Although patch management is not a novel activity, many organizations are still having a hard time following the industry’s recommendations. Since patching is one of the key steps that ensure your proprietary and customers’ data is kept safe, bad patch management habits may have devastating consequences on your business. In fact, a number of the most notable cybersecurity incidents in recent history have had their origins in the lack of patch management best practices. For instance, the WannaCry ransomware outbreak or the Equifax data breach can be traced back to uninstalled patches. These assaults are relevant examples of what can happen when patching is delayed. But don’t take my word for it – you can also review the latest software patching statics that highlight why software patching is so important. In some of my previous posts, I also wrote about what patch management is and how you can set up your own patch management policy. In this article, I will take a closer look at patch management best practices that will add a substantial layer of protection to your business.

Why Patch Management is of paramount importance

Gartner predicted that

“99% of the vulnerabilities exploited by the end of 2020 will continue to be ones known by security and IT professionals at the time of the incident.”

As cyber threats are becoming more and more prevalent, it goes without saying that all organizations must be secured from multiple angles – and patch management is one of the main steps towards top-notch cybersecurity. Following the latest security patch management best practices will help you stay on top of your patching game and boost your company’s cybersecurity. But before I jump into the details, I will briefly explain what patching is and how it closes critical security holes in your organization.

What is patch management?

Here is how NIST defines patch management:

“Patch management is the process of identifying, acquiring, installing, and verifying patches for products and systems. Patches correct security and functionality problems in software and firmware. From a security perspective, patches are most often of interest because they are mitigating software flaw vulnerabilities; applying patches to eliminate these vulnerabilities significantly reduces the opportunities for exploitation. Patches serve other purposes than just fixing software flaws; they can also add new features to software and firmware, including security capabilities.”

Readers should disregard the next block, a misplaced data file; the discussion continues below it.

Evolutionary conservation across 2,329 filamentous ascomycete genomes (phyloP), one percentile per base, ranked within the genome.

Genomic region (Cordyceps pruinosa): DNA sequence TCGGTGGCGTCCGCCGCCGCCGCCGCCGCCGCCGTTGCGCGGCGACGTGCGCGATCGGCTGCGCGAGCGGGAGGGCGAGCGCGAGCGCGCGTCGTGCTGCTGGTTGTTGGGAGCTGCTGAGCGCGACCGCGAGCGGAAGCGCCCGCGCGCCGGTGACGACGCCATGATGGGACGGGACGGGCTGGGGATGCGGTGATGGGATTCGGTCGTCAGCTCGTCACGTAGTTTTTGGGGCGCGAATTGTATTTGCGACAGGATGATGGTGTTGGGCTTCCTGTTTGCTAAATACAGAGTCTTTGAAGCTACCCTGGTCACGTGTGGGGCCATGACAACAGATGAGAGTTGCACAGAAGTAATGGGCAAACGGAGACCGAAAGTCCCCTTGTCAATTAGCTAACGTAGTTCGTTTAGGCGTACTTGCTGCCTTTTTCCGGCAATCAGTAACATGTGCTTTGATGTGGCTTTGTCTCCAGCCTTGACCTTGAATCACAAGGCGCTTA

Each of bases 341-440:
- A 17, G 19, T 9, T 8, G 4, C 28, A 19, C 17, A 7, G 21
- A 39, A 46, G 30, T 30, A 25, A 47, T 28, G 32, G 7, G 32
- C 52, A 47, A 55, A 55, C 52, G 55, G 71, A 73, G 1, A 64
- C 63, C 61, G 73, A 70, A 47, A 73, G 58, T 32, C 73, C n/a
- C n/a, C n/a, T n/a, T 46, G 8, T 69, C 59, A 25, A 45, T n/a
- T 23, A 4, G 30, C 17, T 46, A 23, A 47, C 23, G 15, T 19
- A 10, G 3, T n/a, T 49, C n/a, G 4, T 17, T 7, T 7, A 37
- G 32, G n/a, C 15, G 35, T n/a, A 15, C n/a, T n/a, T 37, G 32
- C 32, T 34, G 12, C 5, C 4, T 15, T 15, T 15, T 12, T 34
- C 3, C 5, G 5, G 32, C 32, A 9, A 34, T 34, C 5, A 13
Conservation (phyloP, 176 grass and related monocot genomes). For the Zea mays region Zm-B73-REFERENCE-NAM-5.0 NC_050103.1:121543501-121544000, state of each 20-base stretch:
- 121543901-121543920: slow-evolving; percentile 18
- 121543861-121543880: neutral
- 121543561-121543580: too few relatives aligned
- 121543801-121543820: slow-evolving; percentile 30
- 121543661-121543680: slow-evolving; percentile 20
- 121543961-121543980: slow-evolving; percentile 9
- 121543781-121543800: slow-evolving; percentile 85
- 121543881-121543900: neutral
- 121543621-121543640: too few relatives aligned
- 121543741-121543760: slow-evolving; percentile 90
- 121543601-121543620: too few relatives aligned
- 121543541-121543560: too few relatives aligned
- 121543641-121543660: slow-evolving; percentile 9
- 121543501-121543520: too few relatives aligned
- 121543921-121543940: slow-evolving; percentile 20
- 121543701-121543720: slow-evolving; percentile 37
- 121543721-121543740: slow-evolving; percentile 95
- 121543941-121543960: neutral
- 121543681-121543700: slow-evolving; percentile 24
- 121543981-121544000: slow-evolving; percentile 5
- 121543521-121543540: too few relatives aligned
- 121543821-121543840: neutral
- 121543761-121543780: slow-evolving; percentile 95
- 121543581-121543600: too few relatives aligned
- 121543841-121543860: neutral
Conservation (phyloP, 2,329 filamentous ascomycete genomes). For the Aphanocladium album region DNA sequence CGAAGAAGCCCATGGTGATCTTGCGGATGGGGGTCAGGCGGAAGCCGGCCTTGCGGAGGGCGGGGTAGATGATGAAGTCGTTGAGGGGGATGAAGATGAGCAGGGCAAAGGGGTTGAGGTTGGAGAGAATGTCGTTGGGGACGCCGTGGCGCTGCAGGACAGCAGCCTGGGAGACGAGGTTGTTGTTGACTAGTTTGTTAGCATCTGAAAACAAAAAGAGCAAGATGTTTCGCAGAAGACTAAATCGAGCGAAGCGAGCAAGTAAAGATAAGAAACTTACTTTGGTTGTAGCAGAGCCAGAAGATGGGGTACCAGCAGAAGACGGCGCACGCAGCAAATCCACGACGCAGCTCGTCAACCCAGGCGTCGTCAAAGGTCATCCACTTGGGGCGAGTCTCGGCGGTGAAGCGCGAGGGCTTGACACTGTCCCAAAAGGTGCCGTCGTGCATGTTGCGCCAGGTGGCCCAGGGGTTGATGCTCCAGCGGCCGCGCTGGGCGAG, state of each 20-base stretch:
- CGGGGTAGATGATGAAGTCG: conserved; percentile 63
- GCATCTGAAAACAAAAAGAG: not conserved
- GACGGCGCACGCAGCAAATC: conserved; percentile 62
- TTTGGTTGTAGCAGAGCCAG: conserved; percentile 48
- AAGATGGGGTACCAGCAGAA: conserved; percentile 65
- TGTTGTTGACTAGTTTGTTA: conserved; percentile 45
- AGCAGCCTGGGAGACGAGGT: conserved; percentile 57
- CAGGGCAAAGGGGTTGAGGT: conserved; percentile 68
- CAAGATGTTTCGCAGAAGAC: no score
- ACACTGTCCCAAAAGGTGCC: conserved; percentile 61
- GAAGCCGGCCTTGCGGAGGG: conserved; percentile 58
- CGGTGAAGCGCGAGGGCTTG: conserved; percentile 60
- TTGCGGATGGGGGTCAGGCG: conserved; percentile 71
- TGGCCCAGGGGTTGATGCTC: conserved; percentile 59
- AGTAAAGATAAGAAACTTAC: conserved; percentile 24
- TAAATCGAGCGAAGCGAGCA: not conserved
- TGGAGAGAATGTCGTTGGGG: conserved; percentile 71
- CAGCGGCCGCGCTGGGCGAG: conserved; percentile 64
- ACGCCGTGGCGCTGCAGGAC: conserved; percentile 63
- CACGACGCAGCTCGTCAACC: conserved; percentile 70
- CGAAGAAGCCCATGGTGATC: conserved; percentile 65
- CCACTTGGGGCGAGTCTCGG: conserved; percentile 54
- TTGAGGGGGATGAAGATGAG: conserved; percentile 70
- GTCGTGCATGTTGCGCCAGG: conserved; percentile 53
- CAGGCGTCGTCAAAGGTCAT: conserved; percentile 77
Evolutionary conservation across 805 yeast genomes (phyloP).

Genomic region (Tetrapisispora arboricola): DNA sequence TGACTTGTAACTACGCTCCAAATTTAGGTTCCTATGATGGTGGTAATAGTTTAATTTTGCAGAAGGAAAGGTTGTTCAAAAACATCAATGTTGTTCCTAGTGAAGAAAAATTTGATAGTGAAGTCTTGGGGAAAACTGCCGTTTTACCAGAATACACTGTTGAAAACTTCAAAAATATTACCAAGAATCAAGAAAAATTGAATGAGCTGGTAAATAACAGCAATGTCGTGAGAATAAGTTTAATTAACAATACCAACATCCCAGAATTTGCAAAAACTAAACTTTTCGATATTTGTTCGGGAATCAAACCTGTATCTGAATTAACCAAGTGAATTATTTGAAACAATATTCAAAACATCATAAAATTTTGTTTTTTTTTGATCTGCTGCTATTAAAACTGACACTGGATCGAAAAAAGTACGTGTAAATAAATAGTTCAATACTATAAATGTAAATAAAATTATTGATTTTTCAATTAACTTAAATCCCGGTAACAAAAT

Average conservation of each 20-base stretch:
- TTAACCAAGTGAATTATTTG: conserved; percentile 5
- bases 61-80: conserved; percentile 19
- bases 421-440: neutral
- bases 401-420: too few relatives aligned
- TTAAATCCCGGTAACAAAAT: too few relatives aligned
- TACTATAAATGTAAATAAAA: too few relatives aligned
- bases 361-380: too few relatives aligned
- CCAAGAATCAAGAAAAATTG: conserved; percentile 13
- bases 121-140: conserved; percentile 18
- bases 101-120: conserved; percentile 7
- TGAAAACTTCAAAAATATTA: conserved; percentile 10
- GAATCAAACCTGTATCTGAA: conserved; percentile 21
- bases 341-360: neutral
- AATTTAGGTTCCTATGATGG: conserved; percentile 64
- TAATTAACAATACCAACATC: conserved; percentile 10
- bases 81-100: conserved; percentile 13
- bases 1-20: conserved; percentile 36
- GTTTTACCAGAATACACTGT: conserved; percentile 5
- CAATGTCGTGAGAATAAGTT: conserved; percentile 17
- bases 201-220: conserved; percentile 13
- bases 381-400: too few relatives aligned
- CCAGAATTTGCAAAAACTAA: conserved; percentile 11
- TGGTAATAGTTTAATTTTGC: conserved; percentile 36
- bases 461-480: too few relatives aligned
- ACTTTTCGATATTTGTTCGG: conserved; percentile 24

In essence, due to the fact that vulnerabilities are often found in IT systems, companies routinely release security patches to fix them. Installing these patches (and patch management, in general) is a process widely referred to as patching, which typically addresses IT flaws before they end up being exploited by malicious hackers. Nonetheless, patching does not only involve fixing security issues, but also redressing software glitches, adding new functionalities, ensuring stability, and changing a software’s interface for enhanced user experience.

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Referring back to the main point – patch management best practices, that is – below I will list some recommendations that you should follow to ensure your company’s data privacy and security.

Patch Management Best Practices

Managing patches is both a crucial and time-consuming job that many organizations are failing to do effectively at the speed and size expected today. As I’ve previously stated, the main purpose of patch management is to protect your organization and avoid unplanned downtime – or, in other words, to approach the patching process in a proactive manner. Below you will find five prominent aspects that will help you improve the efficiency and effectiveness of your patching.

#1. Asset inventory

Asset inventory should be the first step in your patch management workflow. Knowing your assets will allow you to keep track of all existing hardware and software in your organization so that you are aware of what needs to be patched (the exact in-house and third-party applications and operating systems). Patch management highly depends on keeping a full inventory of all software installed on each endpoint. At the same time, it’s really important for this repository to not only include the name of the currently installed software but also the exact version and number of installs. The reason why is simple: without knowing all these important details, you will be unable to identify the appropriate patches that need to be deployed. For example, our Heimdal™ Patch & Asset Management lets you do just that, allowing you to view and manage your software inventory and proactively manage vulnerabilities.